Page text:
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Family of Marc Fogel finds Washington ‘sympathetic’

Butler native Marc Fogel has been detained in a Russian prison since 2021. Last week, his mother, Malphine, right, and sister Anne, left, met with U.S. Sen. John Fetterman, D-Pa., and a variety of representatives in D.C. to tell his story. Submitted photo
Butler native nears third year in Russian prison

Butler native Marc Fogel’s family has been fighting for his release from a Russian prison for three years.

His mother, Malphine, and sister, Anne, spent May 15 through 18 in Washington, D.C., telling Marc’s story to members of Congress.

Marc Fogel

“I think we had a very fruitful meeting with everybody,” Malphine said. “They just were very interested and sympathetic, and we ran our tails off, but everyone was very, very welcoming.”

Fogel, an Indiana University of Pennsylvania graduate, had been living and working as a teacher in Russia since 2012. He was detained on a return trip in August 2021 for carrying about one-half ounce of medical marijuana, prescribed for chronic pain.

He was convicted of drug trafficking and sentenced to 14 years in prison.

Anne said the trip may sponsor legislation in Marc’s name.

“We’re hoping that new legislation in Marc’s name will put a time limit on the State Department in determining wrongful detention status and will also require an explanation of how they came to their conclusion,” Anne said.

Malphine said they talked to U.S. Sen. John Fetterman, D-Pa., and Rep. Mike Kelly, R-16th, representing the county.

Malphine said Fetterman seemed surprised at Marc’s plight, and that Kelly has been very kind to the family.

Matt Knoedler, a spokesman for Kelly, said the meeting was “productive.”

“We will continue to push the Biden administration for Marc Fogel’s safe return to the United States and demand they include Mr. Fogel in any future negotiations with the Russian government,” Knoedler said.

Kelly has repeatedly called on the State Department to recognize Fogel as wrongfully detained, including introducing a resolution for transparency in their investigation.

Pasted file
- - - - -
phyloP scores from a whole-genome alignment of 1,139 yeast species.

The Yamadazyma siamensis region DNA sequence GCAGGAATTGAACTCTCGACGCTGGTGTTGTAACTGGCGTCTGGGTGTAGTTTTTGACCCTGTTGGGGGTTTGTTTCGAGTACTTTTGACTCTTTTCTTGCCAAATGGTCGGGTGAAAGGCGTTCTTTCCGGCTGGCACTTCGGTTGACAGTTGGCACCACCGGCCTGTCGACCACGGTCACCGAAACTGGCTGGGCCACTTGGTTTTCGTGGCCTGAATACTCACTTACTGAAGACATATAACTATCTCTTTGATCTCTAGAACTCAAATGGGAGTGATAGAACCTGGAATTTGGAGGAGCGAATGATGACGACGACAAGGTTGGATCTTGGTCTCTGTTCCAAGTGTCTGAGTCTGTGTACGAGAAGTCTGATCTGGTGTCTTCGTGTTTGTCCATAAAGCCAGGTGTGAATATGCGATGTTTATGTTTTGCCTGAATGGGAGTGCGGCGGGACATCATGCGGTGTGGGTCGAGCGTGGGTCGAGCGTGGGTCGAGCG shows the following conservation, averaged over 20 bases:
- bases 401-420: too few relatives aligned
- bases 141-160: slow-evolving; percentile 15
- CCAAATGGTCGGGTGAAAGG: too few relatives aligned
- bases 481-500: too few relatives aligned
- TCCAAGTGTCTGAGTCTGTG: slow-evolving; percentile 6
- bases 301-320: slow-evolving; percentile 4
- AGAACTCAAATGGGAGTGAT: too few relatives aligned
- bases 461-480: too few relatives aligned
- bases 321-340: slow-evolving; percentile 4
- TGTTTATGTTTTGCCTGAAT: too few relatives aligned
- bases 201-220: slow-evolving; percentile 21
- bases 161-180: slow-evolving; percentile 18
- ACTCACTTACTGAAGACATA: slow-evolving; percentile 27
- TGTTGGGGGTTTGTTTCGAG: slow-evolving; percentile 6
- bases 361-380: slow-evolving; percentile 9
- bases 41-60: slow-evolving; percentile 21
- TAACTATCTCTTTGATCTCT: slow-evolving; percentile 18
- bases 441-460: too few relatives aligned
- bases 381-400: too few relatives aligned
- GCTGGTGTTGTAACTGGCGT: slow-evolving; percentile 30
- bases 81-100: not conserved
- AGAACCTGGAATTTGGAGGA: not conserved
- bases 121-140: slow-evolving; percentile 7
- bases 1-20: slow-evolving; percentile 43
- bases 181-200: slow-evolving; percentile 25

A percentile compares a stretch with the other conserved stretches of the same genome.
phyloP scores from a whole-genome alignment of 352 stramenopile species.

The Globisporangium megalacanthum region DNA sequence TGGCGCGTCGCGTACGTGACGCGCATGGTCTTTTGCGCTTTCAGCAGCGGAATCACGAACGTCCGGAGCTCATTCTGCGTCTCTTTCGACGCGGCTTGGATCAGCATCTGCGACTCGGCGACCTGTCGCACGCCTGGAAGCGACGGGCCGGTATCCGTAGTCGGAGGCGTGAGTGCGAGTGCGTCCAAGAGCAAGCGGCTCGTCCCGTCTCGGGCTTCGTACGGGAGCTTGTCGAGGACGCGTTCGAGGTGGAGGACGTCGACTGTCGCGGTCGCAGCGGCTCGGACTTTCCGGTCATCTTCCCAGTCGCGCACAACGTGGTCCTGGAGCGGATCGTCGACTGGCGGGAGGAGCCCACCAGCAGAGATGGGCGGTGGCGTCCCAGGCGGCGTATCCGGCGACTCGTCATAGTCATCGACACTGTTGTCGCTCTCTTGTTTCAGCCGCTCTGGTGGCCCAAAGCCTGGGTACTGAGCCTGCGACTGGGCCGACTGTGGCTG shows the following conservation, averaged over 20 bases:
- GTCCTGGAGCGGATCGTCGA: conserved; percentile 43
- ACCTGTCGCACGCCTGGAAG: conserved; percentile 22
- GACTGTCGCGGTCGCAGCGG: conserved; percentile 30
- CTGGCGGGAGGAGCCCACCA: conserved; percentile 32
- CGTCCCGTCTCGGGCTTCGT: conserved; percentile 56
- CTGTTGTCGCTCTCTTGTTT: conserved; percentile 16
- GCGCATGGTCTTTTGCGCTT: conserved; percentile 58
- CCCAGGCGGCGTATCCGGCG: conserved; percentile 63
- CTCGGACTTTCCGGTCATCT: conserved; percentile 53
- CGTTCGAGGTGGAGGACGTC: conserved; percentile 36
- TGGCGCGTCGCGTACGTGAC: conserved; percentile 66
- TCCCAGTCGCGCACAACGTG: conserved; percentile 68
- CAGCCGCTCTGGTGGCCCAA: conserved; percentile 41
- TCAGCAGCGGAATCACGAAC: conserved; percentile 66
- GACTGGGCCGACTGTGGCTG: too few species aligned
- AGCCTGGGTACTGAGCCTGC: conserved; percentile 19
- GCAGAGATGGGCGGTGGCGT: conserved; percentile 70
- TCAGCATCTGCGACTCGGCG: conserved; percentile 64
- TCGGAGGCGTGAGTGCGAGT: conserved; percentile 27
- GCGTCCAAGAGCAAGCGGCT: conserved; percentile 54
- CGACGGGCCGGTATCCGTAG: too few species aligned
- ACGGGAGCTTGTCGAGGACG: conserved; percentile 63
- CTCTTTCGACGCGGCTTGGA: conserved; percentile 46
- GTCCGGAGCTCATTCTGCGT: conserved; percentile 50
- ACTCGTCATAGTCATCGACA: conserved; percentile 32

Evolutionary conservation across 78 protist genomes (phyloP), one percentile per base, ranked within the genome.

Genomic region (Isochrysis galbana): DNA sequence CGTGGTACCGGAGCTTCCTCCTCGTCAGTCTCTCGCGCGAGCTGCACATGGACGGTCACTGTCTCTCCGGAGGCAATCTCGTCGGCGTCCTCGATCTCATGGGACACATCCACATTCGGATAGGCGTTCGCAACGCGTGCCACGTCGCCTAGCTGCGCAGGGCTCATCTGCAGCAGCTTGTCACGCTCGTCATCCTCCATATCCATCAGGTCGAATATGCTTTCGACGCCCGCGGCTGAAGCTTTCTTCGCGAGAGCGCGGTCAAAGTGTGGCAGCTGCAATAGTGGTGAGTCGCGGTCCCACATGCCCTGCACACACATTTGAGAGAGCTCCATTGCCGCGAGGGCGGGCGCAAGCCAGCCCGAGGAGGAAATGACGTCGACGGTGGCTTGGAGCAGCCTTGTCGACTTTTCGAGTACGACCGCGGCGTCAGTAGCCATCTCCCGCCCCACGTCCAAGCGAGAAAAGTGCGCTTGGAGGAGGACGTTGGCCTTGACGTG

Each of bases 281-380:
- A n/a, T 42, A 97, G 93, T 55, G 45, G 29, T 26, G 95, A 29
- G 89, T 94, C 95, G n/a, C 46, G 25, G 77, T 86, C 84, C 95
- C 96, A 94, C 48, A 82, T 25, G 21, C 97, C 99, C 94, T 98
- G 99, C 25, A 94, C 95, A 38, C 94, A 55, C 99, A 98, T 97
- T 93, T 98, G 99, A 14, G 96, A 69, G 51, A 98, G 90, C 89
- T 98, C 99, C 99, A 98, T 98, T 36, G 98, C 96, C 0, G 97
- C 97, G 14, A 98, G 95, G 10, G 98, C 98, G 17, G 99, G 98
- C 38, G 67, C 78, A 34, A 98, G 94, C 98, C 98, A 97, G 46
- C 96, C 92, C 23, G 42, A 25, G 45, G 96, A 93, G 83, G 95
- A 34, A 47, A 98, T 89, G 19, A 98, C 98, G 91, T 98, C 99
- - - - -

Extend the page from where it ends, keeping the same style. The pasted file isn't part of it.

“But as far as the Congress, all the members of Congress said they were going to get in touch with the State Department because it’s their duty, and they felt the sentence way outdoes the crime,” Malphine said. “And, you know, they were all sympathetic about that.”

The trip to the nation’s capital was organized with the assistance of lobbyist Vicki Iseman, Malphine said.

Iseman, also an alumni of IUP, got in contact with the family via university President Michael Driscoll.

“She flew up from Florida, and she arranged all these meetings, and she knew her way around Washington, so we were able to go and get around pretty well,” Malphine said. “The next day we met with probably 25 congressman.”

In addition to sharing Marc’s story with the representatives, Malphine said Iseman encouraged them to recognize Marc’s birthday this summer.

“Marc has a birthday on the 28th of July, so she was trying to convince them to wish him a ‘happy birthday’ on the Senate floor,” Malphine said. “I don’t know if that’s going to happen, but they all wrote the date down — so it might happen.”

Another visit, this time a rally, is planned for July 15, according to Malphine.

“It’s going to be in front of the White House,” Malphine said. “We’re working on getting a bus to go down.”

She said Anne has acquired a permit for the demonstration and that it was being organized by Debra Zarnick, wife of one of Marc’s best friends, Tom Zarnick.

“We’re hoping to fill a bus, I don’t know if we will,” Malphine said. “Congress is in session that week, that’s why we picked that date, so that’s coming up.”

While they wait, Anne reiterated the visit’s value.

“The trip to D.C. went well,” she said. “We felt heard, but we know that our next steps are the same as the last. We will be regulars in D.C. petitioning our representatives until Marc is designated or out of Russia.”

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